It can be interesting, when watching a movie in a series, to see how the series slowly evolves over time. With Rocky III, I’ve now seen the first half of the Rocky series, and I think I could safely be called a fan at this point; I have yet to encounter one I didn’t like, and like quite a bit. But Rocky III is definitely a different film than its predecessors, and if I had to make a guess, probably a bit of a turning point in the nature of the series. I gather Rocky IV involves Rocky taking on a villainous Russian boxer, and I can’t really picture that happening without this film altering the tone just a bit from the earlier ones.
Part of the change has to do with it being made in 1982. It’s early in the decade, but the 1980s influence is obvious from the beginning. Fireworks are going off, celebrating Rocky’s win against Apollo Creed in Rocky II. “Eye of the Tiger”, by Survivor — a song written for the movie which is probably as well known as the franchise itself by this point — plays over a montage of Rocky’s rising fame. Where the original Rocky was a bit grubby and gritty, Rocky III starts off slick and polished. Even when it shows a rough neighborhood later on, it’s still a 1980s rough neighborhood, with the sense that the characters are more at risk of an outbreak of boomboxes than violence.
There’s not much chance of this scene happening in any other decade.
None of this should be taken as a negative criticism, though. Hey, I’m a child of the 80s, I enjoy it when a movie has that telltale feel to it. But more importantly, it actually makes a certain amount of sense for where Rocky is at this stage in his life. Stallone’s screenplay (the star also directed the film again) has Rocky starting off the movie at the top this time, instead of the bottom. He’s full of confidence. He’s steamrolling his challengers to the world heavyweight title; the only person to give him a hard fight is wrestler “Thunderlips” (Hulk Hogan, playing an even more exaggerated persona than his usual one), and that’s in a novelty charity match. He’s even overcome the difficulties he had making commercials, so money is flowing in rapidly. He and Adrian (Talia Shire) now have a mansion in which to raise their son. Mickey (Burgess Meredith) has moved into their home, and still trains Rocky for his fights. Everybody in Philadelphia seems to love Rocky; the only trouble he seems to have is dealing with his brother-in-law Paulie (Burt Young), who is still an asshole. (In fact, he seems to have backslid some from the previous movie.) Life is good for the Balboas.
As well as a little meta-textual.
But there’s no drama without conflict, and that comes in the form of a new challenger to the title. A challenger even fiercer than Apollo Creed, even more prone to grandstanding than Thunderlips: Clubber Lang, played by Mr. T. This was Mr. T’s first speaking role in a film (he had a part as an extra in The Blues Brothers), and it established many of his trademarks in the minds of the public, from his mohawk to his feathers to his famous line, “I pity the fool.” Clubber Lang is rude, not just to Rocky, but to everybody. He’s not interested in showmanship the way Apollo Creed was. He just wants to fight, and to win. And he thinks Rocky has been taking it easy, going up against chumps and avoiding him. And the hard truth that Rocky has to accept is that Clubber may be right. He’s become civilized, as Mickey says. In order to get back “the eye of the tiger” and win against Clubber, Rocky needs help from an unexpected corner: another former heavyweight champion, his rival from the first two films, Apollo Creed (Carl Weathers).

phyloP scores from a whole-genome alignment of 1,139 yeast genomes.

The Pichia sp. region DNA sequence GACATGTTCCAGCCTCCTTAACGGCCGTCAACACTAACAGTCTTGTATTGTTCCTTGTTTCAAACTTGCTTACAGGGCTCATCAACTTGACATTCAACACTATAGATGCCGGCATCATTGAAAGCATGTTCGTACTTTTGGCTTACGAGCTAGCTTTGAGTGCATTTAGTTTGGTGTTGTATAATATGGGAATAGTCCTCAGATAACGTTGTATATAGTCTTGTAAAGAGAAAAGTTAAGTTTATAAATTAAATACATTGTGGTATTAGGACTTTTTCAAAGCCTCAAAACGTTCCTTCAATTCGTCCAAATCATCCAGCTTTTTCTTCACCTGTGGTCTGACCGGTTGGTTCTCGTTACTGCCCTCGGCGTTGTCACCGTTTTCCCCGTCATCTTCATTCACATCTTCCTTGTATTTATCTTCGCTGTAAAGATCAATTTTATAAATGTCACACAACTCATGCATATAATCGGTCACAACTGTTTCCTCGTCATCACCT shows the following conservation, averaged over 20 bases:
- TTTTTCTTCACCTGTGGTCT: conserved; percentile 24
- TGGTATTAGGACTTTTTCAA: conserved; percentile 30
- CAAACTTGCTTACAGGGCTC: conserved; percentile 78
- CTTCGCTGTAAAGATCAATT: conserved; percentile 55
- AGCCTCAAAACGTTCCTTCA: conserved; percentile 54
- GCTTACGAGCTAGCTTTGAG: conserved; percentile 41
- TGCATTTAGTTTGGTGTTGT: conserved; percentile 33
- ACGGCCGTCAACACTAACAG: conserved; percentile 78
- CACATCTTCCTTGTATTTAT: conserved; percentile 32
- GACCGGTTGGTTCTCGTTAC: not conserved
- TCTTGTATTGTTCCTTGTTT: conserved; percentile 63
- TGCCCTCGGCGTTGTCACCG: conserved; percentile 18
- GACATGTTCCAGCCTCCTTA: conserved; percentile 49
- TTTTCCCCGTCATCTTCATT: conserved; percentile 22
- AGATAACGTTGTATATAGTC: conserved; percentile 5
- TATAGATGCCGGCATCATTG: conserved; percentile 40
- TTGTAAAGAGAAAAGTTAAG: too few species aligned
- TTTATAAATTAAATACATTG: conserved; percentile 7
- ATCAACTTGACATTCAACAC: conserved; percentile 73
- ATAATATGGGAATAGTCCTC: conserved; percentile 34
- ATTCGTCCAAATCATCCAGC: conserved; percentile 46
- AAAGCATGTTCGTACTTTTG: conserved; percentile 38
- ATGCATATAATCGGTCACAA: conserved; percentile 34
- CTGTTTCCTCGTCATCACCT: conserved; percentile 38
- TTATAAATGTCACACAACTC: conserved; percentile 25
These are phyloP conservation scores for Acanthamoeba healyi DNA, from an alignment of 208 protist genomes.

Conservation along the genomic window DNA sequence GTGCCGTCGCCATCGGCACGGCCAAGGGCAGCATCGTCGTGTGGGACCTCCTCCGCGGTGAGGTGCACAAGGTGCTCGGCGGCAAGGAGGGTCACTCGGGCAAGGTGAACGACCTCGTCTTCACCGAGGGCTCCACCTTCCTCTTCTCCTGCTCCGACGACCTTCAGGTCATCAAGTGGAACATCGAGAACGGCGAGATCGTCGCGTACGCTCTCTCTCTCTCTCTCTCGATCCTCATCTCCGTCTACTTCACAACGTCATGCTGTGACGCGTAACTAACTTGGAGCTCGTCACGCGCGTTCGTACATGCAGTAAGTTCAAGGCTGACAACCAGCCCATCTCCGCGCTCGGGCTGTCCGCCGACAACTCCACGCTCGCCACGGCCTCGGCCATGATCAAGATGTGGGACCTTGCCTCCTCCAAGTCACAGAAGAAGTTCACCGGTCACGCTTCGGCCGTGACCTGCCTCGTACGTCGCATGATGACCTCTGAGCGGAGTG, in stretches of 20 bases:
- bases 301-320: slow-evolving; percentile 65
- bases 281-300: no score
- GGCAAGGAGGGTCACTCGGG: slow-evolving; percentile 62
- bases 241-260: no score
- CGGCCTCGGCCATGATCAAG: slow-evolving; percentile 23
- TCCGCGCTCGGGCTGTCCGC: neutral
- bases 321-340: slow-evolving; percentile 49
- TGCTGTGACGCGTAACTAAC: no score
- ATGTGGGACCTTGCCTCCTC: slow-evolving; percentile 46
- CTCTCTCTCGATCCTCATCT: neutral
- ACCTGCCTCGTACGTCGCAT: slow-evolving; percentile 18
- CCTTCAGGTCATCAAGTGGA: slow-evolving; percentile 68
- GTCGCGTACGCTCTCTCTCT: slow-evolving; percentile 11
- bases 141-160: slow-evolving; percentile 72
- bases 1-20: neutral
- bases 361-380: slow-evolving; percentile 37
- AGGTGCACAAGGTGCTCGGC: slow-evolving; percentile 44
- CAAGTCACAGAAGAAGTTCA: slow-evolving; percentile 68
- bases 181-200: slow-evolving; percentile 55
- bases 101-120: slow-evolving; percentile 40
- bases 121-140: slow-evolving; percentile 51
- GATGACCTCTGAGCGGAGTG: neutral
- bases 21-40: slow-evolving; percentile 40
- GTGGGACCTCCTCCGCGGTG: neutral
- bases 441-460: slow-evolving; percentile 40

This doesn’t save him from pity, though.
While the first two films in the series were dramas where the sports story formed the background for the drama playing out, Rocky III is a sports film first and foremost. The big match isn’t just the background for the movie, it is the movie. While it deals with Rocky’s confidence issues, and there is some emotional disruption for him, the film never really takes a break from focusing on the fight the way the first two movies do. This doesn’t really hamper the film significantly, but it does mean it doesn’t have quite as much depth to it. That’s all right, though; it’s still a lot of fun. And it does have some character development for Rocky, as well as showing how the events of the prior films have developed Apollo — who respects Rocky greatly — and Adrian, who has come a long way from the shy pet shop clerk. Clubber Lang is an interesting character as well; not for any character development — he doesn’t really get any, being more of a typical sports film “villain” than Apollo was — but simply because his style and mannerisms are so much fun to watch. It’s easy to see why this film made Mr. T a household name, even if the brutish Clubber is a divergence from the soft-hearted bruisers that would become Mr. T’s usual character type.
The plot is reasonably simple, and easy to predict. This doesn’t really matter much. It’s just plain fun to watch. We’ve seen Rocky train before, and fight before, but it’s always enough fun to keep coming back for. There may not be as much room for Rocky to grow as a person in this film, beyond regaining the fire he once had, but the change to a flashier style, and an opponent who is as much villain as rival provides a change to the formula that makes it possible to keep cheering Rocky the series.